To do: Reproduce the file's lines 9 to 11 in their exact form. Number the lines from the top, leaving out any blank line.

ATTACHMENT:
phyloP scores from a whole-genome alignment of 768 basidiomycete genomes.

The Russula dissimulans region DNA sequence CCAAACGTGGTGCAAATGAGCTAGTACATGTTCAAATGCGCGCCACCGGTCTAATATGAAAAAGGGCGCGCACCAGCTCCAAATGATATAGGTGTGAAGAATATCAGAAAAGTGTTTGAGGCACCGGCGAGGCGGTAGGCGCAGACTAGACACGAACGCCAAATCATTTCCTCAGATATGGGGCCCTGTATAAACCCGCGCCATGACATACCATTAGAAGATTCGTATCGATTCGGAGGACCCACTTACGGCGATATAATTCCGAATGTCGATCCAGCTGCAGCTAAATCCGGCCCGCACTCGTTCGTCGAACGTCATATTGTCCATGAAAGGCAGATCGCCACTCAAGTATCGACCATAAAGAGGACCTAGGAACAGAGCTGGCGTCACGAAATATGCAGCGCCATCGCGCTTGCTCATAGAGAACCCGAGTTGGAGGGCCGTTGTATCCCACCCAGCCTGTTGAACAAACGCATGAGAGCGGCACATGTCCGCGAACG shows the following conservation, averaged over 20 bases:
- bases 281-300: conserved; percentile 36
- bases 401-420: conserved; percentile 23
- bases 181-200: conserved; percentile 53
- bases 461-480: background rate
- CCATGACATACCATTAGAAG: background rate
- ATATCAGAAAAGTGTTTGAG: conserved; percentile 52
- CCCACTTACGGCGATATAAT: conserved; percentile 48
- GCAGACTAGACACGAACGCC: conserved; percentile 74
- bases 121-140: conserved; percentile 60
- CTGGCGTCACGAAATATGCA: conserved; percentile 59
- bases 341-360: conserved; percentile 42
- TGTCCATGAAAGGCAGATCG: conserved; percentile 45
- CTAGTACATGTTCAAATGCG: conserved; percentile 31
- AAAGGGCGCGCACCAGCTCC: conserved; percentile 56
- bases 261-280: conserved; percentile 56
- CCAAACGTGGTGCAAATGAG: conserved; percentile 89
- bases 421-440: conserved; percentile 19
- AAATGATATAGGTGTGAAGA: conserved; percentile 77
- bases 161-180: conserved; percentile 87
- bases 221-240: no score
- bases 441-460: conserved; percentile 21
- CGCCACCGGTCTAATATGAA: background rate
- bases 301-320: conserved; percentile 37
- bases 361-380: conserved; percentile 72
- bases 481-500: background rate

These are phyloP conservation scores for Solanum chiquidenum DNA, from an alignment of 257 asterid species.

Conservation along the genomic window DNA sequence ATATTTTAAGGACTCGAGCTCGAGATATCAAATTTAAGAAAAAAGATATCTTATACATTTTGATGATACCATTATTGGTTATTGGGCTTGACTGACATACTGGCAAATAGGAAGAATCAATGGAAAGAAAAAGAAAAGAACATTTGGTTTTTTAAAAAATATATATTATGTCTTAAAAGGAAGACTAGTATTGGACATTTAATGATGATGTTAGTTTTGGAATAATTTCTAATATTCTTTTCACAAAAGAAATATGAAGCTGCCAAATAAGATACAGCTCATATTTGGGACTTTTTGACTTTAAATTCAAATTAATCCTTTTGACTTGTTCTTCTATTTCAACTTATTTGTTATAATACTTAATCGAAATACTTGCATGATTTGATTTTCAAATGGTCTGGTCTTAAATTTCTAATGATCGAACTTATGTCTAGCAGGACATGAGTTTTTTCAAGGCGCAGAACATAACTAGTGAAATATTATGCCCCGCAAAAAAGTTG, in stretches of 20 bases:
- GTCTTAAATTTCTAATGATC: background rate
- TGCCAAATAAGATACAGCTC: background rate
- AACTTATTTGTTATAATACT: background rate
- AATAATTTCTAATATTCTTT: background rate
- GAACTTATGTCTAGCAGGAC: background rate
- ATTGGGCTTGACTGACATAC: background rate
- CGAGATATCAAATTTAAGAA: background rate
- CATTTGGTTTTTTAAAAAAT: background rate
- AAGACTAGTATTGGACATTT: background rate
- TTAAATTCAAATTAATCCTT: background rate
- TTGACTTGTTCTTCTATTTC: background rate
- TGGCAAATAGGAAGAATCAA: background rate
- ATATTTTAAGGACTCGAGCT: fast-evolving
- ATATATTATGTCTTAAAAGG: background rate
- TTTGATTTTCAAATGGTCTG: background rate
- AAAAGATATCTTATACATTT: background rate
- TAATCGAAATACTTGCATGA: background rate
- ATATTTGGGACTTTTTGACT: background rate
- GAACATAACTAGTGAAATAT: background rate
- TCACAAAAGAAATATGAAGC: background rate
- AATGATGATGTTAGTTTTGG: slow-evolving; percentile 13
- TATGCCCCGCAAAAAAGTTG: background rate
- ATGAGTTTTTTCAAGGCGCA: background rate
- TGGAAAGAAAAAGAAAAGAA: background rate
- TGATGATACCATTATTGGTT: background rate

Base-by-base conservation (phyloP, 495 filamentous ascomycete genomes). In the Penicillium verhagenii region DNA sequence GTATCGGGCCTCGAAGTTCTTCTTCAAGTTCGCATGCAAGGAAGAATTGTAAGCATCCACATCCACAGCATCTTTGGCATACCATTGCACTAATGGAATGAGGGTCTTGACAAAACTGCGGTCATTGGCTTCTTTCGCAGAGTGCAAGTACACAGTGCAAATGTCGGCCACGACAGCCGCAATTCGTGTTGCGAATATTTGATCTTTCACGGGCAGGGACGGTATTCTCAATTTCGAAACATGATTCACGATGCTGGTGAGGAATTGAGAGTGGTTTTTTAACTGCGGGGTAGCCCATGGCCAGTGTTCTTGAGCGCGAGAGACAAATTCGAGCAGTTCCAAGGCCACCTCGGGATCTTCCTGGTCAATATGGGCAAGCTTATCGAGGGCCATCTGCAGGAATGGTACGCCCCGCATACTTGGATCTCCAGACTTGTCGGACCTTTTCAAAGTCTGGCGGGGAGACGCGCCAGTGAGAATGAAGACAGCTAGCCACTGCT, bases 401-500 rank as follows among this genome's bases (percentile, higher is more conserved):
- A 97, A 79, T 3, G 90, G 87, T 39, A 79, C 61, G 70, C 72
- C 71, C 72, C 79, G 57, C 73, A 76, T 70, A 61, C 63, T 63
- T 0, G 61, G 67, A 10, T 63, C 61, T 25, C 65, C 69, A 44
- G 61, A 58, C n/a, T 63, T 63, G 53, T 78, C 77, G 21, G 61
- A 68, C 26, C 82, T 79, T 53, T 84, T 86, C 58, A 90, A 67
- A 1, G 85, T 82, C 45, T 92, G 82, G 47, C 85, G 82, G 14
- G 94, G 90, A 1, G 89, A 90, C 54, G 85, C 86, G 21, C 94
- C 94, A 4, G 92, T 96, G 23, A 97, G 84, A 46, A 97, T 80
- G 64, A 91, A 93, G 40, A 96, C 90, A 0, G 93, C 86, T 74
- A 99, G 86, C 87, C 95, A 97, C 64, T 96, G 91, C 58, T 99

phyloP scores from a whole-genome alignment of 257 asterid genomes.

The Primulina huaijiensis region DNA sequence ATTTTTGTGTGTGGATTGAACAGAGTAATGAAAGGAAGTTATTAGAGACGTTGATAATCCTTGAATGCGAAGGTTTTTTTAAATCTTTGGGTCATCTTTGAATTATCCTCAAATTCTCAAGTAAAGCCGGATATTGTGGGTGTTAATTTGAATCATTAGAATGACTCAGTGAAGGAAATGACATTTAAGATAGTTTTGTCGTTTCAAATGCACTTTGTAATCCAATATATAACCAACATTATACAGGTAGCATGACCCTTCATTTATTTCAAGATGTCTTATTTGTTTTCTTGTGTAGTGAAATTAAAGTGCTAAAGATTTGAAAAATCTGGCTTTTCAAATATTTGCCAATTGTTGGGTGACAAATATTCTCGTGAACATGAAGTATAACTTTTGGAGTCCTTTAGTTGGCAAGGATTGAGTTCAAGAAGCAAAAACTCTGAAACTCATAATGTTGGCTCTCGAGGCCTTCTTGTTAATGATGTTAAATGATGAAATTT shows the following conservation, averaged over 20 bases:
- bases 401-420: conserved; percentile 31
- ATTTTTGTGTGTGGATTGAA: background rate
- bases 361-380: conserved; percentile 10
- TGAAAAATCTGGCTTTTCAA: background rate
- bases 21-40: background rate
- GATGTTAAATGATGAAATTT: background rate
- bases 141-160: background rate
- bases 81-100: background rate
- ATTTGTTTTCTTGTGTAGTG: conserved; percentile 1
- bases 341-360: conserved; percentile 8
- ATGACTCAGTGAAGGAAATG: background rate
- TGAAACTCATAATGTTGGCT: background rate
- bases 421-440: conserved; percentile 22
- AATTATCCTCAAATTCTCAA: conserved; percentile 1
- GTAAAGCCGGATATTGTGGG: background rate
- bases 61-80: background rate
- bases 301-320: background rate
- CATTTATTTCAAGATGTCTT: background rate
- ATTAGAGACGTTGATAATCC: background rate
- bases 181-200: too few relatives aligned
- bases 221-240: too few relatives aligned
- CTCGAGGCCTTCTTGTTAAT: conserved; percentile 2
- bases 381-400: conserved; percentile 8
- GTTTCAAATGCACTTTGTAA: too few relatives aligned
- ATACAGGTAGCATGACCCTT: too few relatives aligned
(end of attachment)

- CCCACTTACGGCGATATAAT: conserved; percentile 48
- GCAGACTAGACACGAACGCC: conserved; percentile 74
- bases 121-140: conserved; percentile 60